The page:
18 Sept, 10-13h (Online)
19 Sept , 10-13h (Outside)
*limited number of participants*
It has become difficult to keep up to date with the development of camera equipment, especially in the Grip field. There are a big amount of new products which make the camera movements easier to handle and cheaper to realise. Grip factories have turned into toy factories, which promise cool and exciting visual results, the fun when using them is guaranteed! Cameras fly like sparrows and float like seals. It is easier to move the camera than to leave it on the tripod! A new random and boring aesthetic has found its way into „motion picture“.
This short workshop is going to introduce a way of thinking about the following question: (when)Should we move the camera? What happens when we move it and what do the different movements add to the narration and to our aesthetic?
There are of course no solid rules or general recipes to these kinds of questions, but there are ways to analyse it, to understand it or to just think about it.
On the first day, we will go through the classical definitions of the related terms. Then we will look into excerpts of a few fiction films with different camera movement approaches in similar narrative situations and try to understand what the different movements achieve in each case.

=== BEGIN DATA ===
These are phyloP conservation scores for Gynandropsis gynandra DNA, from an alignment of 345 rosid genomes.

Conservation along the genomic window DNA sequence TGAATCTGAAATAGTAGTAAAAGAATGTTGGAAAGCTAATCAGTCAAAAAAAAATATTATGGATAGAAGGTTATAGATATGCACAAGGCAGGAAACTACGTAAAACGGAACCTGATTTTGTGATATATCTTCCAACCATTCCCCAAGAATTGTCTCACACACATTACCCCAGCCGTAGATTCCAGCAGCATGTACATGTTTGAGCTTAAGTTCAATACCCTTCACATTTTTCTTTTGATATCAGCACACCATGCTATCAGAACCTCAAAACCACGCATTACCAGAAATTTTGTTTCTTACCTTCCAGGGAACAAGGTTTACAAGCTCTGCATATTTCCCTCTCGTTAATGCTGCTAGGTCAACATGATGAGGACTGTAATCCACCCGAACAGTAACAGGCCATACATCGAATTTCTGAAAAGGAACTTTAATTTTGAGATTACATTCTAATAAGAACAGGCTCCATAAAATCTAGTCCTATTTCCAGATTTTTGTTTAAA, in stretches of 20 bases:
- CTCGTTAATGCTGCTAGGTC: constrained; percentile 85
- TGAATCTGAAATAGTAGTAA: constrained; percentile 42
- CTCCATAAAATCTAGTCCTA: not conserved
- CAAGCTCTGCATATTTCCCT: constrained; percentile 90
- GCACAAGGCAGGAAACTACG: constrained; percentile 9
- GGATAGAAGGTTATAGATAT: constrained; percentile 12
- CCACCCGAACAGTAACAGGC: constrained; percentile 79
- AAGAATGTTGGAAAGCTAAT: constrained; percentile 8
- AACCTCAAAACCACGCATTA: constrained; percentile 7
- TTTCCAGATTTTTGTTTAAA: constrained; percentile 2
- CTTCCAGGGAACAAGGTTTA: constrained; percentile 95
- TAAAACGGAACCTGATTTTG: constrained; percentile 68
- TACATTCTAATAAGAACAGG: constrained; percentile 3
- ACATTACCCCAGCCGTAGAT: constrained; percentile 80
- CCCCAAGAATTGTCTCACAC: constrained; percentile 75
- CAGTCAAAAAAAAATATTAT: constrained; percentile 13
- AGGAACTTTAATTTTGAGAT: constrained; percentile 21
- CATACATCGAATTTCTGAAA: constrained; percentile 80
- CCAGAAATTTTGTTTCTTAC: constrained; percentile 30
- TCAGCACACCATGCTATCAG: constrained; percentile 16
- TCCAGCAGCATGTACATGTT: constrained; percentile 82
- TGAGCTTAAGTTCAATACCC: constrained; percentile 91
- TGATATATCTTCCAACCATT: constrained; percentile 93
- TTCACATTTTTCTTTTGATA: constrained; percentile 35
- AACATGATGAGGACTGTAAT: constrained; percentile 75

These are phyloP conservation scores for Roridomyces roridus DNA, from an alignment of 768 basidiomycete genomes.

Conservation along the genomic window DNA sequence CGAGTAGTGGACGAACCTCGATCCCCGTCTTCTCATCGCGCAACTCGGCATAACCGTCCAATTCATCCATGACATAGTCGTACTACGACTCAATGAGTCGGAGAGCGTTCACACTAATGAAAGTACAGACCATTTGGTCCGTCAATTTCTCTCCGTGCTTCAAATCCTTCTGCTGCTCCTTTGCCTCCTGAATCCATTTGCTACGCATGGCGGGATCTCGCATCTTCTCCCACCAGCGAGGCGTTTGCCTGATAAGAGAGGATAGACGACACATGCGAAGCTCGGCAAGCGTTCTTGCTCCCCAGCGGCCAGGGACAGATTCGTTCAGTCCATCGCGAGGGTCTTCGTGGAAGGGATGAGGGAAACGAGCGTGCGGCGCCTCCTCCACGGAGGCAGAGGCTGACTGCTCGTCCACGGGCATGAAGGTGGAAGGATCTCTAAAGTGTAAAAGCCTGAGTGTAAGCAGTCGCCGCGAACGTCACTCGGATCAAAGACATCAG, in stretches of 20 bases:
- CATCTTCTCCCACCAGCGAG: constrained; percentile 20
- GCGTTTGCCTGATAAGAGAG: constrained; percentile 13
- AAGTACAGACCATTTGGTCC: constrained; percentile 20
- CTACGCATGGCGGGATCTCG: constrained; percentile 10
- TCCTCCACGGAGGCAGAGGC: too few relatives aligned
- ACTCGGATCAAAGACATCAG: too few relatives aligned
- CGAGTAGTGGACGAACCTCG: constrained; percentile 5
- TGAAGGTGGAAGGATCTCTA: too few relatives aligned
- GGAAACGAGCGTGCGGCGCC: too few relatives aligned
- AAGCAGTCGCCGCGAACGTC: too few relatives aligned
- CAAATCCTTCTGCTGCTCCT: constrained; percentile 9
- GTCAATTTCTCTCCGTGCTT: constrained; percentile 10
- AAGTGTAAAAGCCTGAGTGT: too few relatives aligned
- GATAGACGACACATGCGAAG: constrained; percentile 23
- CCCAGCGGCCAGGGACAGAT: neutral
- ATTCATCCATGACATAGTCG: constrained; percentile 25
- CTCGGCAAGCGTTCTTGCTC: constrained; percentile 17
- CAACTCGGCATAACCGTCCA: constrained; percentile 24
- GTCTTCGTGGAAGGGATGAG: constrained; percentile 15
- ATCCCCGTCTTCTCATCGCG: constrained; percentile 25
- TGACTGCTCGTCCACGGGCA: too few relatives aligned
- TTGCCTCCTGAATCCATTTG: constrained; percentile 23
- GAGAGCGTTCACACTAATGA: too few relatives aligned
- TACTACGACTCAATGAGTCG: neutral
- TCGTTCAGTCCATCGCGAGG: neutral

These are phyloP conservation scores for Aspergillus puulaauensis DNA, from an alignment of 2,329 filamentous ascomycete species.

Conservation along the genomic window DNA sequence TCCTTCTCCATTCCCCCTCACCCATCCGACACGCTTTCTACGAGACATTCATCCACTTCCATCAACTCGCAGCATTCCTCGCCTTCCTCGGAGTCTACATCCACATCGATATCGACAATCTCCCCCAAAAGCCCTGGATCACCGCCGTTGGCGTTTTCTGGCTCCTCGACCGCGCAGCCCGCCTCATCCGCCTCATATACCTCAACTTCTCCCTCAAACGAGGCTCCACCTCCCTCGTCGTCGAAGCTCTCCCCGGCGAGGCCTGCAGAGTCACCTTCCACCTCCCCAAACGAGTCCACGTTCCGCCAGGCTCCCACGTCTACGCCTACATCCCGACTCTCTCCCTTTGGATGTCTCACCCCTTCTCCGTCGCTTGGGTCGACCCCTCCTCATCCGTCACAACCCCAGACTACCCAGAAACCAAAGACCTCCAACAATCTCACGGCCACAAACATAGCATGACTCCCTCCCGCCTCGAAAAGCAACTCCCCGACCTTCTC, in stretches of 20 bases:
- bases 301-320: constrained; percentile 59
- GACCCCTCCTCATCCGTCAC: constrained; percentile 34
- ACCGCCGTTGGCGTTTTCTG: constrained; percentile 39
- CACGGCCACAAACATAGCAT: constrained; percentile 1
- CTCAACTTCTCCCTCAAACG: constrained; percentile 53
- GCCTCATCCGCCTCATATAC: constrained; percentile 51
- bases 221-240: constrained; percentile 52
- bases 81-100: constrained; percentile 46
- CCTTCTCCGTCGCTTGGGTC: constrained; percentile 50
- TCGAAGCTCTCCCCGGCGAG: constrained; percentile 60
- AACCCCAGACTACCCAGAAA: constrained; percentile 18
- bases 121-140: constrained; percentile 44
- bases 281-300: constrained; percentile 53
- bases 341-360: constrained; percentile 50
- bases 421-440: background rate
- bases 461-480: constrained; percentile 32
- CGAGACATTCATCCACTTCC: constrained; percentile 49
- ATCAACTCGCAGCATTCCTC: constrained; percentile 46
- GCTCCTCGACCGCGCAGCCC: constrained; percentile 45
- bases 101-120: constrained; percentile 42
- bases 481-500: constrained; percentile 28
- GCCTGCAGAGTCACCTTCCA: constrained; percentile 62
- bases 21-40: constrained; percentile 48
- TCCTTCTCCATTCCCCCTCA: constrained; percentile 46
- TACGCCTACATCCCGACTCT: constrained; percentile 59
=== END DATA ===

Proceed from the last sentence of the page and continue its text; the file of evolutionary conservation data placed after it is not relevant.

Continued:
At the end we will focus on examples from documentary films, which are even more interesting to look at, because in documentaries the technical control is very much reduced to the basics. The selected documentaries will be shared with you before the workshop.
On the second day, those who are interested can meet at a park where we will practise a few basics; round around hand-camera and also panning-tilting. We will look at what kind of body posture works best and at different ways of using our body weight to control the camera, be it on a tripod or on the shoulder.
Faraz Fesharaki (1986 Esfahan, Iran) studied cinema at art university of Tehran where he also got his master in dramatic literature. In 2010 and 2011 he took part in Abbas Kiarostami’s workshop. Since 2012 he has studied cinematography at The German Film and Television Academy Berlin (dffb). During these long years of studying, he has done numerous shortfilms, documentaries, video arts, advertisements and recently his first feature film as a cameraman.